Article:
Anyway, there's a reason why Madigan has been a power to reckon with in Springfield for over 30 years. All you have to do is see what's being pulled in the 13th ward and his way of keeping his handpicked Alderman in office.

Check out this recent story from CBS Chicago [VIDEO]
And here's yet another story where CBS 2's Derrick Blakely tracks down these voters who signed revocation affidavits [VIDEO]
Also you might have seen something about this on the CapFax last Friday. It explains further what you see in the above two videos candidate David Krupa files 1,703 signatures well above the necessary 473 to qualify for the ballot. Then somehow affidavits that revoke signatures on Krupa's petitions were filed with more than 2,700 signatures. Why the overkill?

Anyway for anyone looking to run for office this is certainly something to learn from. Another trick most of us would've never heard about until now.

I'll have to admire Mr. Krupa a college freshman who decides to put himself forward as a candidate for Alderman and only serves to go up against a powerful political organization. Who knows if he has a future in politics, but I would consider this ambitious!

Tuesday, December 11, 2018

Uptown Update: Share the Warmth! Donate Winter Gear To Our 46th Ward Students!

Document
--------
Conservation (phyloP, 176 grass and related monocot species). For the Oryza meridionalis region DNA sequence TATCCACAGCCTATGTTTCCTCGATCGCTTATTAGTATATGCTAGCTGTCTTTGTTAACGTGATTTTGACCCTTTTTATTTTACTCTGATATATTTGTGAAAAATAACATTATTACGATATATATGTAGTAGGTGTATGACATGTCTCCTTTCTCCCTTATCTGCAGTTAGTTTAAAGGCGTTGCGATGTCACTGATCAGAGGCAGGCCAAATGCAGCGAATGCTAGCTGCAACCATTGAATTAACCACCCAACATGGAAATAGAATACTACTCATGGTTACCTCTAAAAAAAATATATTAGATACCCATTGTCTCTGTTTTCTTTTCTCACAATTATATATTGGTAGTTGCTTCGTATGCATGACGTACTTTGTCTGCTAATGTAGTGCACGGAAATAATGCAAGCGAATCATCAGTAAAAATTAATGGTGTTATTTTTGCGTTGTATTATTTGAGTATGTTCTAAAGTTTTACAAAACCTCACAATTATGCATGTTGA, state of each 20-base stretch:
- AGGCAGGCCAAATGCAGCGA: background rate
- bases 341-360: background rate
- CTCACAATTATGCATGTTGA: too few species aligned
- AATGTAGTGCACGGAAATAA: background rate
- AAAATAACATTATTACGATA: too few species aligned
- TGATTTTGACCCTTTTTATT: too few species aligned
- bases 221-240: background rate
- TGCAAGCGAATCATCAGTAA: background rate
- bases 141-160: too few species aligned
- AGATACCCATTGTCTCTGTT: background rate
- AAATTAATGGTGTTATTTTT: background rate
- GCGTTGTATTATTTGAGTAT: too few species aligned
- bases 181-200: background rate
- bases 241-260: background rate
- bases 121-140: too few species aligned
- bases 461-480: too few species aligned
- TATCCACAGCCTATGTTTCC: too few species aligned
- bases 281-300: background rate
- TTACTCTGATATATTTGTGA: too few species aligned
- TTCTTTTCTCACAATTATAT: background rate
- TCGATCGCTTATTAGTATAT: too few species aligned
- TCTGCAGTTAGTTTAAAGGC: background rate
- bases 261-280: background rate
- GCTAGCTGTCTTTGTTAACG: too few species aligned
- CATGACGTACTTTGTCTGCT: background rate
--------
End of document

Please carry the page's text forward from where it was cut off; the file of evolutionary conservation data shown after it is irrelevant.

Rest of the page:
I know outside of the scope of this blog, but I never minded sharing the charitable aspects seen around the city especially from the good folks in Uptown. And of course someone in our local schools on the south side also don't have winter gear as we head into winter.

If you know of any coat drives in the community send us an e-mail, a tweet, or even let us know on our ig page. We'd love to hear about it.

ABC 7: Man shot while campaigning for political candidate in West Englewood

[VIDEO] This incident happened on Sunday and you probably heard about it that night on the 10:00 PM newscast. I would find this unacceptable, however, I would accept the explanation provided by Ald. Raymond Lopez (Ward 15) as it happened in his ward. It probably was gang members shooting at these campaign workers and wounding one only because they don't know them.